Neuromechanical basis of strength and conditioning
Sport, Rehabilitation and Exercise Sciences (School of)
Postgraduate: Level 7
Thursday 05 October 2023
Friday 15 December 2023
11 October 2023
Requisites for this module
MSC C6S612 Strength and Conditioning,
MSC C6S624 Strength and Conditioning
Strength and conditioning coaches deal primarily with movement problems – problems that ultimately impede the expression of force.
The primary task of a strength and conditioning coach is to optimise an athlete's movement performance whilst minimising the risk of injury/pain. The art of coaching, which you will learn in other modules, must be informed by the scientific basis underpinning movement and its control.
The aim of this module is to equip you with the theoretical and practical movement-based skills that will optimise your ability to assess, plan, and implement strength training programs to improve athletic performance.
1. Systematic understanding of fundamental movement principles that underpins strength and conditioning assessment and training.
2. Critical understanding of movement determinants of elite sport performances
3. Critically analyse and understand the movement trade-offs between competing sporting objectives.
4. Apply movement principles towards the design and implementation of strength testing assessments.
5. Able to interpret strength testing assessments to personalise strength training programmes.
6. Apply movement principles towards the design of strength training programmes
Fundamental movement principles:
You will be learning 8 fundamental movement principles essential for any strength and conditioning coach
Mechanics of maximal force production:
You will be learning the neural and mechanical basis behind how force is produced in major sporting movement tasks, and the limits to maximal performance.
Mechanics of maximal force absorption:
You will be learning the neural and mechanical basis behind how energy is absorbed in major sporting movement tasks.
Mechanics of stretch-shortening cycle activities:
You will be learning the neural and mechanical basis behind how energy is conserved and amplified by the elastic “bouncing” behavior of muscles.
Field methods for mechanical athletic profiling:
You will be learning simple field-based methods, using mobile phone applications, to assess an athlete’s movement profile to inform your training design.
Interpretation of complex biomechanical data:
Biomechanical data is more complex than many other data, because it comes with a time component, and/or a distance component. You will learn how to interpret biomechanical curve data, and also interpret special statistical results unique to biomechanical data.
Training design informed by whole-body mechanics:
You will learn how training can be informed (e.g., load, rest, type) from global whole-body assessments of an athlete.
Training design informed by joint-level mechanics:
You will learn how training can be informed (e.g., load, rest, type) from local joint-level assessments of an athlete.
Building tissue resilience:
You will learn the mechanical basis underpinning injury and pain, and how you can inform your training to build tissue resilience.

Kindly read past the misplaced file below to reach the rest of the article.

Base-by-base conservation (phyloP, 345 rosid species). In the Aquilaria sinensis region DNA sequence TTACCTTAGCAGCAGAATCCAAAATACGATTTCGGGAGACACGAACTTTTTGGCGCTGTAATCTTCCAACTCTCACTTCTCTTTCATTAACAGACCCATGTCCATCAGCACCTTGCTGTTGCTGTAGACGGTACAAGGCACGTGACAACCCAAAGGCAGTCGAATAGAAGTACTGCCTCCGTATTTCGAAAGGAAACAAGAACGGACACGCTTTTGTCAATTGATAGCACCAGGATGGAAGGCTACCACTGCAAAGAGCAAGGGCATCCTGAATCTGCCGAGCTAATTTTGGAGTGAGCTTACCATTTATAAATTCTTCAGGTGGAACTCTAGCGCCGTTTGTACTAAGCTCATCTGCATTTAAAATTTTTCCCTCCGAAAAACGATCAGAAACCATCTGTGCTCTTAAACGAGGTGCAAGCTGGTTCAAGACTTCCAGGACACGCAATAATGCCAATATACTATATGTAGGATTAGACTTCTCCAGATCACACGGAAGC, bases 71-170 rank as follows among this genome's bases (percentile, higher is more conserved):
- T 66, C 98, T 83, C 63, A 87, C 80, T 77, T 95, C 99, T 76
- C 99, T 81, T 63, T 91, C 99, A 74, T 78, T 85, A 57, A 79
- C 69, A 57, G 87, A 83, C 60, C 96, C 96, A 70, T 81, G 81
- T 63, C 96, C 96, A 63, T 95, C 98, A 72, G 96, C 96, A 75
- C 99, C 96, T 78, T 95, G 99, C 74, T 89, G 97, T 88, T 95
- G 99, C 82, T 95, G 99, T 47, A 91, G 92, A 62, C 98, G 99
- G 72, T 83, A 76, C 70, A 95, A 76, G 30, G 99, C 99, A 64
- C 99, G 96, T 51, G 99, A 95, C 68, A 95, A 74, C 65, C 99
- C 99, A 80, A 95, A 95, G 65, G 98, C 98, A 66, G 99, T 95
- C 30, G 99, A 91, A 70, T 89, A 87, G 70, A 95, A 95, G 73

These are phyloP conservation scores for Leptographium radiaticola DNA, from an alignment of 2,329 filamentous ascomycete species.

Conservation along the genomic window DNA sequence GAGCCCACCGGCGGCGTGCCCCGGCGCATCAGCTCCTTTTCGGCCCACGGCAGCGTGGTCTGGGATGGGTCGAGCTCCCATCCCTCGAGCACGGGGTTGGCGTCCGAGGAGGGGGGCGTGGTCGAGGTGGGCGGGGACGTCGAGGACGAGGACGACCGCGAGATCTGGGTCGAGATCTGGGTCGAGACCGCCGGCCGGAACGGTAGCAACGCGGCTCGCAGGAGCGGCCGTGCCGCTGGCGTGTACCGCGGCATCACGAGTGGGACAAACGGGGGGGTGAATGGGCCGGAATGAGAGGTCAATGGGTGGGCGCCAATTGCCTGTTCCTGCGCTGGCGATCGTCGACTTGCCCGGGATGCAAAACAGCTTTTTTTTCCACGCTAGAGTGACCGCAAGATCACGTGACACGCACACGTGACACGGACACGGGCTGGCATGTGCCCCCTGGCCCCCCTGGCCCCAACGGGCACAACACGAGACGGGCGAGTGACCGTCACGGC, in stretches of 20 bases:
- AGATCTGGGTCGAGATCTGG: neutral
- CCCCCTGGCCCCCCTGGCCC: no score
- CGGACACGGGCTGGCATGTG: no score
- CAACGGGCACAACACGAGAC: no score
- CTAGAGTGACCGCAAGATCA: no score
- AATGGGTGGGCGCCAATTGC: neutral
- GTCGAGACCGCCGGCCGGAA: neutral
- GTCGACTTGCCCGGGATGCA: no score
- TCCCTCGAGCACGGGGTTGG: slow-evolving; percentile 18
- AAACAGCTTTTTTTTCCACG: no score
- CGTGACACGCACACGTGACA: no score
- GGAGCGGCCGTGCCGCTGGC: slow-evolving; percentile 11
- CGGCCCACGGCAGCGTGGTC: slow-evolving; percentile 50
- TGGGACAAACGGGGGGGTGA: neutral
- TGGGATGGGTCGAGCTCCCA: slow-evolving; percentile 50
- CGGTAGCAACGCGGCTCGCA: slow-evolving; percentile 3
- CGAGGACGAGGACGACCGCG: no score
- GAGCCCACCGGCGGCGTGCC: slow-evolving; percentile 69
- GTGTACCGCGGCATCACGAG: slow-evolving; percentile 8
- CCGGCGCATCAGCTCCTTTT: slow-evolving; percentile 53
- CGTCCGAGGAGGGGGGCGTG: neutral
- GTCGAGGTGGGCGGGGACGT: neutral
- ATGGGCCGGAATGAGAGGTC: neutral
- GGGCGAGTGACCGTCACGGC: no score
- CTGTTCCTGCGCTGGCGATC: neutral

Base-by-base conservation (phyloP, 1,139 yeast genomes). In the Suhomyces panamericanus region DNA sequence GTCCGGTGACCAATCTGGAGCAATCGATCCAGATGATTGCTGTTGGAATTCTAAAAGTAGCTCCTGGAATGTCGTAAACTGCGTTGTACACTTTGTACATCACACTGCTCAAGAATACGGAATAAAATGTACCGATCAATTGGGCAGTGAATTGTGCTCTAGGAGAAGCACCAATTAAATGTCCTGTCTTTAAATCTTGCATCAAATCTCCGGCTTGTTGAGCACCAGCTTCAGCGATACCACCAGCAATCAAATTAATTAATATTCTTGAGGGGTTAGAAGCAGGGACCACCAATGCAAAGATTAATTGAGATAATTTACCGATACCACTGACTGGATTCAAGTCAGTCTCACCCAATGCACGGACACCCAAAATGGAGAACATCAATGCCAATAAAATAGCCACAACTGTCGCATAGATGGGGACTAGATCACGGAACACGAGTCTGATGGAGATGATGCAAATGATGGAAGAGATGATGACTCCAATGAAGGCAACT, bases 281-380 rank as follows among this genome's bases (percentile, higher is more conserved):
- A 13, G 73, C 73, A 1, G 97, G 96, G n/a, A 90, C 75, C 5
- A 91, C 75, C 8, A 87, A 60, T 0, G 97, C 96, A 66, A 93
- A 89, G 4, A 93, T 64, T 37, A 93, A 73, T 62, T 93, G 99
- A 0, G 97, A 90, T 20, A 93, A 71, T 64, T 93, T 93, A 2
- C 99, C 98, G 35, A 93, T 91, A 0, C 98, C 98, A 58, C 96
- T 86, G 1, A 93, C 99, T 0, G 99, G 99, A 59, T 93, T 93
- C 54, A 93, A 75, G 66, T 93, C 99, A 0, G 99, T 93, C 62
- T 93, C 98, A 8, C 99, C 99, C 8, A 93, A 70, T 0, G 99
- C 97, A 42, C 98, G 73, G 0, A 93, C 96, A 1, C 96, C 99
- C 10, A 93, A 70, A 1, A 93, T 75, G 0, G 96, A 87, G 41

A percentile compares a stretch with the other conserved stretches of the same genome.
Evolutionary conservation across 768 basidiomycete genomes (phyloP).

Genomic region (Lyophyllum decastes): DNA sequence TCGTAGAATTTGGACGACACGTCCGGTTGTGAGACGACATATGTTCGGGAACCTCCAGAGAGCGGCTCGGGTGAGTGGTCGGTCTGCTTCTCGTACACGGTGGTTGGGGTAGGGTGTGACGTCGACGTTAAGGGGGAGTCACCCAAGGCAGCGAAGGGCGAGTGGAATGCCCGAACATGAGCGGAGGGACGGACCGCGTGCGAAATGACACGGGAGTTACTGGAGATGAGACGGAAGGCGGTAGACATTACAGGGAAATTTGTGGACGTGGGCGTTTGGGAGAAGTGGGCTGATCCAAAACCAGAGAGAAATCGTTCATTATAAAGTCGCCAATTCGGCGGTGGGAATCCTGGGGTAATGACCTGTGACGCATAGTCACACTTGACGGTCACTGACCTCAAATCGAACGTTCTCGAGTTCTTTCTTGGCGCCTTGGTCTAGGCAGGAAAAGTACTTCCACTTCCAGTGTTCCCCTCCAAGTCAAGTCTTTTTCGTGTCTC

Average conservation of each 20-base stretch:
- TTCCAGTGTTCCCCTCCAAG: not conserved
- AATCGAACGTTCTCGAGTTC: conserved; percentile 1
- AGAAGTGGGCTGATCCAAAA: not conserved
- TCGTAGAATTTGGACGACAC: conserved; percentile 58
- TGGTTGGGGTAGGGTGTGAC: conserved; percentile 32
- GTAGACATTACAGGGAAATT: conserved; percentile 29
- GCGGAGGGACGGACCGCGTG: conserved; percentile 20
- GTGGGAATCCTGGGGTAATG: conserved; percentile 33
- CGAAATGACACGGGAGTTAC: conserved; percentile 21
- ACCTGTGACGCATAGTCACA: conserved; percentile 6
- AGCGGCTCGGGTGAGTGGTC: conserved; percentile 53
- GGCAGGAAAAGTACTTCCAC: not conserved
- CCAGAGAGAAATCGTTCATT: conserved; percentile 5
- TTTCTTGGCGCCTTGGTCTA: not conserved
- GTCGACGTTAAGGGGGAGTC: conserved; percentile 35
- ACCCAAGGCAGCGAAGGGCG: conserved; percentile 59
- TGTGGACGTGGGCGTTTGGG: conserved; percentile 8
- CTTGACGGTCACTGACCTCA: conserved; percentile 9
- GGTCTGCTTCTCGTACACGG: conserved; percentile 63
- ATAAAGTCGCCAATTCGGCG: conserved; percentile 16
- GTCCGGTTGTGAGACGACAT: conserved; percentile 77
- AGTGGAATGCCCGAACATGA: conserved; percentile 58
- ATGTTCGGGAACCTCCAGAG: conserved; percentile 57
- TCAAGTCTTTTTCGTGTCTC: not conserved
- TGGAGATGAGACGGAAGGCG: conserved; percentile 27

No information available.
This module does not appear to have a published bibliography for this year.
Assessment items, weightings and deadlines
|Coursework / exam
|MCQ via Moodle - week 3
|MCQ via Moodle - week 4
|MCQ via Moodle - week 5
|MCQ via Moodle - week 6
|MCQ via Moodle - week 7
|MCQ via Moodle - week 8
|MCQ via Moodle - week 9
|MCQ via Moodle - week 10
|Individual Presentation - FASER submission
Exam format definitions
- Remote, open book: Your exam will take place remotely via an online learning platform. You may refer to any physical or electronic materials during the exam.
- In-person, open book: Your exam will take place on campus under invigilation. You may refer to any physical materials such as paper study notes or a textbook during the exam. Electronic devices may not be used in the exam.
- In-person, open book (restricted): The exam will take place on campus under invigilation. You may refer only to specific physical materials such as a named textbook during the exam. Permitted materials will be specified by your department. Electronic devices may not be used in the exam.
- In-person, closed book: The exam will take place on campus under invigilation. You may not refer to any physical materials or electronic devices during the exam. There may be times when a paper dictionary,
for example, may be permitted in an otherwise closed book exam. Any exceptions will be specified by your department.
Your department will provide further guidance before your exams.
Module supervisor and teaching staff
Dr Bernard Liew, email: firstname.lastname@example.org.
SRES Office, email: sres (Non essex users should add @essex.ac.uk to create the full email address)
No external examiner information available for this module.
Available via Moodle
Of 18 hours, 18 (100%) hours available to students:
0 hours not recorded due to service coverage or fault;
0 hours not recorded due to opt-out by lecturer(s), module, or event type.
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